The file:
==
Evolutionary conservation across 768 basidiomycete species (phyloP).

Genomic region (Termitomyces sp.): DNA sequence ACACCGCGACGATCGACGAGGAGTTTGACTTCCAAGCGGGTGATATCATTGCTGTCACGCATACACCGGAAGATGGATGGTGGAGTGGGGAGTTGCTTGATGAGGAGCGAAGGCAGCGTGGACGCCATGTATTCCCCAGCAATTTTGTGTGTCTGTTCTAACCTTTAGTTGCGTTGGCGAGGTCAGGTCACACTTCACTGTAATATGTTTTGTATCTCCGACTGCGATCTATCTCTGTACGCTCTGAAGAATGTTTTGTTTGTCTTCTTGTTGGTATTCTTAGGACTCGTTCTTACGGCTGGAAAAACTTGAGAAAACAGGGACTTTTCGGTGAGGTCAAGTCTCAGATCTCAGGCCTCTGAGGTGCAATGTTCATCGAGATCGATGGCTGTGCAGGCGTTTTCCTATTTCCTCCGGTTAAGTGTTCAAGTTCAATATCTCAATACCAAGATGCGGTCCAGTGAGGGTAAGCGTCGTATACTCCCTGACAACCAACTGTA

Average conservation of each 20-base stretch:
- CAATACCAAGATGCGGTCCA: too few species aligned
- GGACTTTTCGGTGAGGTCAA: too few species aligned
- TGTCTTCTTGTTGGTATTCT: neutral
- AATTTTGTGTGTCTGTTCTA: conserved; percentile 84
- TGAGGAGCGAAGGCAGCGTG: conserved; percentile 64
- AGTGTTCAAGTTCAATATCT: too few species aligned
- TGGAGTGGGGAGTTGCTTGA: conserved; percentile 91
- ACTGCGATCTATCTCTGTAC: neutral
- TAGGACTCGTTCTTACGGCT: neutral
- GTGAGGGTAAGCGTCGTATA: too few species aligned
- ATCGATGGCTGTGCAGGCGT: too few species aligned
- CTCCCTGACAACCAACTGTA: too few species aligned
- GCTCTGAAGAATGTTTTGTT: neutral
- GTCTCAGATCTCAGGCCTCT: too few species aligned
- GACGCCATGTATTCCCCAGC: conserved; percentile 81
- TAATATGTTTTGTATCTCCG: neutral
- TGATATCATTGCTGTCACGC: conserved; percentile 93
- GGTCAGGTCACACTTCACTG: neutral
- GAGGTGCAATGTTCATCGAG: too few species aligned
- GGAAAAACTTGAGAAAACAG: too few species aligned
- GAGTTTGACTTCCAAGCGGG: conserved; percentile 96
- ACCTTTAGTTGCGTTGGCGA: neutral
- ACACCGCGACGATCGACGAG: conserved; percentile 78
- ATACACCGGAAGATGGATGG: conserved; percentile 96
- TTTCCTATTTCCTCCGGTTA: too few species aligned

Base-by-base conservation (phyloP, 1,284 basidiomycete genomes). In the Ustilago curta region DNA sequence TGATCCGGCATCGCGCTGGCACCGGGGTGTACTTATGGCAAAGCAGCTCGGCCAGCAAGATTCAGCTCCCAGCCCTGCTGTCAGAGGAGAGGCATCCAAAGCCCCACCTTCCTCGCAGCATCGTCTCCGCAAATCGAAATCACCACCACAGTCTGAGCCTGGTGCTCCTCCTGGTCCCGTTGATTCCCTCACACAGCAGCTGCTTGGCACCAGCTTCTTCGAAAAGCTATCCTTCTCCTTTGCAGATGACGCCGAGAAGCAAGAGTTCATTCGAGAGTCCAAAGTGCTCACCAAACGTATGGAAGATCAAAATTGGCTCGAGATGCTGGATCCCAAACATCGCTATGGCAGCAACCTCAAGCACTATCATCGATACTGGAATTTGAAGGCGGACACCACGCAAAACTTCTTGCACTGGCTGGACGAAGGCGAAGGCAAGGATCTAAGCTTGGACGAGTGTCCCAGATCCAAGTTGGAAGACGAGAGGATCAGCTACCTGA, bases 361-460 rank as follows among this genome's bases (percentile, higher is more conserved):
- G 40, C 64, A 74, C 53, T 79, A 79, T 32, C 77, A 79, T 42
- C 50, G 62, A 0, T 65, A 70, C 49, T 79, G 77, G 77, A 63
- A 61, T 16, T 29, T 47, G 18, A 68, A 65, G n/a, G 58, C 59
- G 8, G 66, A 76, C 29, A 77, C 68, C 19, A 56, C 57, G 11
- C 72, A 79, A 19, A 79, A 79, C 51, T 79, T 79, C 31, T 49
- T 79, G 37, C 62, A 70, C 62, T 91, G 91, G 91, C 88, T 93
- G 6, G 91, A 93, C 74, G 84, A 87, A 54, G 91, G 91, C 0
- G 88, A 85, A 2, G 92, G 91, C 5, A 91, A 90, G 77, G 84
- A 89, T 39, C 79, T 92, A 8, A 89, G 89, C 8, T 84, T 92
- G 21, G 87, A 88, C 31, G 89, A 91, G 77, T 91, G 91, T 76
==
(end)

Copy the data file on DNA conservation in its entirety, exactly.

Evolutionary conservation across 768 basidiomycete species (phyloP).

Genomic region (Termitomyces sp.): DNA sequence ACACCGCGACGATCGACGAGGAGTTTGACTTCCAAGCGGGTGATATCATTGCTGTCACGCATACACCGGAAGATGGATGGTGGAGTGGGGAGTTGCTTGATGAGGAGCGAAGGCAGCGTGGACGCCATGTATTCCCCAGCAATTTTGTGTGTCTGTTCTAACCTTTAGTTGCGTTGGCGAGGTCAGGTCACACTTCACTGTAATATGTTTTGTATCTCCGACTGCGATCTATCTCTGTACGCTCTGAAGAATGTTTTGTTTGTCTTCTTGTTGGTATTCTTAGGACTCGTTCTTACGGCTGGAAAAACTTGAGAAAACAGGGACTTTTCGGTGAGGTCAAGTCTCAGATCTCAGGCCTCTGAGGTGCAATGTTCATCGAGATCGATGGCTGTGCAGGCGTTTTCCTATTTCCTCCGGTTAAGTGTTCAAGTTCAATATCTCAATACCAAGATGCGGTCCAGTGAGGGTAAGCGTCGTATACTCCCTGACAACCAACTGTA

Average conservation of each 20-base stretch:
- CAATACCAAGATGCGGTCCA: too few species aligned
- GGACTTTTCGGTGAGGTCAA: too few species aligned
- TGTCTTCTTGTTGGTATTCT: neutral
- AATTTTGTGTGTCTGTTCTA: conserved; percentile 84
- TGAGGAGCGAAGGCAGCGTG: conserved; percentile 64
- AGTGTTCAAGTTCAATATCT: too few species aligned
- TGGAGTGGGGAGTTGCTTGA: conserved; percentile 91
- ACTGCGATCTATCTCTGTAC: neutral
- TAGGACTCGTTCTTACGGCT: neutral
- GTGAGGGTAAGCGTCGTATA: too few species aligned
- ATCGATGGCTGTGCAGGCGT: too few species aligned
- CTCCCTGACAACCAACTGTA: too few species aligned
- GCTCTGAAGAATGTTTTGTT: neutral
- GTCTCAGATCTCAGGCCTCT: too few species aligned
- GACGCCATGTATTCCCCAGC: conserved; percentile 81
- TAATATGTTTTGTATCTCCG: neutral
- TGATATCATTGCTGTCACGC: conserved; percentile 93
- GGTCAGGTCACACTTCACTG: neutral
- GAGGTGCAATGTTCATCGAG: too few species aligned
- GGAAAAACTTGAGAAAACAG: too few species aligned
- GAGTTTGACTTCCAAGCGGG: conserved; percentile 96
- ACCTTTAGTTGCGTTGGCGA: neutral
- ACACCGCGACGATCGACGAG: conserved; percentile 78
- ATACACCGGAAGATGGATGG: conserved; percentile 96
- TTTCCTATTTCCTCCGGTTA: too few species aligned

Base-by-base conservation (phyloP, 1,284 basidiomycete genomes). In the Ustilago curta region DNA sequence TGATCCGGCATCGCGCTGGCACCGGGGTGTACTTATGGCAAAGCAGCTCGGCCAGCAAGATTCAGCTCCCAGCCCTGCTGTCAGAGGAGAGGCATCCAAAGCCCCACCTTCCTCGCAGCATCGTCTCCGCAAATCGAAATCACCACCACAGTCTGAGCCTGGTGCTCCTCCTGGTCCCGTTGATTCCCTCACACAGCAGCTGCTTGGCACCAGCTTCTTCGAAAAGCTATCCTTCTCCTTTGCAGATGACGCCGAGAAGCAAGAGTTCATTCGAGAGTCCAAAGTGCTCACCAAACGTATGGAAGATCAAAATTGGCTCGAGATGCTGGATCCCAAACATCGCTATGGCAGCAACCTCAAGCACTATCATCGATACTGGAATTTGAAGGCGGACACCACGCAAAACTTCTTGCACTGGCTGGACGAAGGCGAAGGCAAGGATCTAAGCTTGGACGAGTGTCCCAGATCCAAGTTGGAAGACGAGAGGATCAGCTACCTGA, bases 361-460 rank as follows among this genome's bases (percentile, higher is more conserved):
- G 40, C 64, A 74, C 53, T 79, A 79, T 32, C 77, A 79, T 42
- C 50, G 62, A 0, T 65, A 70, C 49, T 79, G 77, G 77, A 63
- A 61, T 16, T 29, T 47, G 18, A 68, A 65, G n/a, G 58, C 59
- G 8, G 66, A 76, C 29, A 77, C 68, C 19, A 56, C 57, G 11
- C 72, A 79, A 19, A 79, A 79, C 51, T 79, T 79, C 31, T 49
- T 79, G 37, C 62, A 70, C 62, T 91, G 91, G 91, C 88, T 93
- G 6, G 91, A 93, C 74, G 84, A 87, A 54, G 91, G 91, C 0
- G 88, A 85, A 2, G 92, G 91, C 5, A 91, A 90, G 77, G 84
- A 89, T 39, C 79, T 92, A 8, A 89, G 89, C 8, T 84, T 92
- G 21, G 87, A 88, C 31, G 89, A 91, G 77, T 91, G 91, T 76